Air Quality Smarts

A SMOKEY MORNING. Especially in these last months ahead, watching the air quality is easier than you think. The air quality index levels, easiest to find through airnow.gov, can help determine if going outside even on days where you may not see the particles, is actually safe. As the CDC states, “No matter where you go, you can always access the AQI.”

Article and Photo by Zoe Kowalczyk

Where there’s smoke, there’s fire. In these closing months, our usual anticipation for fire and smoke leaves us watching the air quality to make sure it is safe to be outside and breathing the air. The seemingly never ending air pollution and the fires we’ve grown to expect each year have affected our air quality in ways that were never expected. The range of the qualities and what they mean can get over-looked but especially during the conditions we’re facing already, we need to be watching the air quality more closely than ever. 

Why do we need to watch the air quality? We have masks on already! As the air quality levels get higher, the more particle pollution we have in the air to worry about. Especially for sensitive groups, these particles, smaller than the diameter of a single hair from your head, can get to your lungs and make you sick faster. Even if you aren’t in a sensitive group, these particles that can be found in the smoke can affect not only your respiratory system, but also can cause irregular heartbeat and decreased lung function. Wearing a blue surgical mask only does so much; N-95 masks are your safest option to keep the particles out if you are going out while the air quality is at a higher level. 

The CDC states, “The good news is there’s a lot you can do to protect yourself and your family from the health effects caused by particle pollution.” Doing a quick Google search of what the air quality level is before going outside during fire seasons is necessary. Within the green level, there is an index level of 0-50, so there is no real risk and you can go outside without worrying about the health risks. The yellow level, with a value index of 51-100, doesn’t have a high risk of health effects unless you’re sensitive to air pollution, otherwise at this level you can still go outside without worry.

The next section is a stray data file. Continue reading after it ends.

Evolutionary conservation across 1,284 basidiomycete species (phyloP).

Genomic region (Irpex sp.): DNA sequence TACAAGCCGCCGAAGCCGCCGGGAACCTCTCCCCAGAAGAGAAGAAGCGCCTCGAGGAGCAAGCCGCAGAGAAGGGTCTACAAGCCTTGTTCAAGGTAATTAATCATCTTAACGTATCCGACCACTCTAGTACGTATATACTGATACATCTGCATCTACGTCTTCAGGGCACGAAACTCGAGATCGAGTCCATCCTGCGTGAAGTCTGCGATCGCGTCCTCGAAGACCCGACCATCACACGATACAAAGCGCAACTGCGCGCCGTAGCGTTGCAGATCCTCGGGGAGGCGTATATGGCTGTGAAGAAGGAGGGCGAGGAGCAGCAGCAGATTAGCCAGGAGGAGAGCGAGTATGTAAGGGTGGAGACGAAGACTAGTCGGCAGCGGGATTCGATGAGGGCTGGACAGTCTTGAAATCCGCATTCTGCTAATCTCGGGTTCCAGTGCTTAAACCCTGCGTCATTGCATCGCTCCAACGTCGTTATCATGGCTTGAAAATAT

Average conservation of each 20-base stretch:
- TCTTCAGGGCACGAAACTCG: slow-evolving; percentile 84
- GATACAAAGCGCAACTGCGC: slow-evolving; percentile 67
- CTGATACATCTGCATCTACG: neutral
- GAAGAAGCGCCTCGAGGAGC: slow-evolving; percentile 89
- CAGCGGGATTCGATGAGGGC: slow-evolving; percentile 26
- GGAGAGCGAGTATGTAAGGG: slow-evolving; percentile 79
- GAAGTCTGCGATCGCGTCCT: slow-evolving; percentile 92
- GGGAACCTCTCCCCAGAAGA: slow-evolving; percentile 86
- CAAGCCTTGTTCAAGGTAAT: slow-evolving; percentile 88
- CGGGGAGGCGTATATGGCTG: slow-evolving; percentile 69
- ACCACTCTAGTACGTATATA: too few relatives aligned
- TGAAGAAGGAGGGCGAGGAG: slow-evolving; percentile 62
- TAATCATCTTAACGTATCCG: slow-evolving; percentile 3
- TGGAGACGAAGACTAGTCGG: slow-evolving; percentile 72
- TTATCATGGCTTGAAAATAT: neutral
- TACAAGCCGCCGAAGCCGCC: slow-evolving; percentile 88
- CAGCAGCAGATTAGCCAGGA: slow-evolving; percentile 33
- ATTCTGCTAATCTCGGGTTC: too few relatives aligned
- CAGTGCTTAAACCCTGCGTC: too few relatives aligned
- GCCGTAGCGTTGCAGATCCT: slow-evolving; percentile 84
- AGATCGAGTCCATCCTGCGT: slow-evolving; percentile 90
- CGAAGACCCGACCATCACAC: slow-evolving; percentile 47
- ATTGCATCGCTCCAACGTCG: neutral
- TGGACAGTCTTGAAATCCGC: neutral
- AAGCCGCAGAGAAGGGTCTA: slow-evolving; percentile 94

The value of index of 101-150, the orange level, is when there starts to become concerns for people in sensitive groups. This is the level where there become limits to sports that you may be playing. Especially if you have a preexisting condition, watch for how you feel if you do go outside. A value of index level of 151-200 brings us to the red level and a value of index level of 201-300 brings us to the very unhealthy level purple. At these levels, people of sensitive groups are at higher risk than ever, but even the people not in these groups are also at risk. If the value of index level is at 301 or higher, at the maroon level, don’t even think about going outside. 

At the green, yellow and orange levels, you can continue to go outside and do everyday activities without concern, yet limit activities like running or intense exercising that can cause you to breath heavier, since you may end up breathing in more particles. At the red level and higher, please stay aware of how you feel if you do go outside, even if you think you’re not being affected if you’re not in a sensitive group, limiting your time outside and keeping your masks on is mandatory to staying safe during the fire season. 

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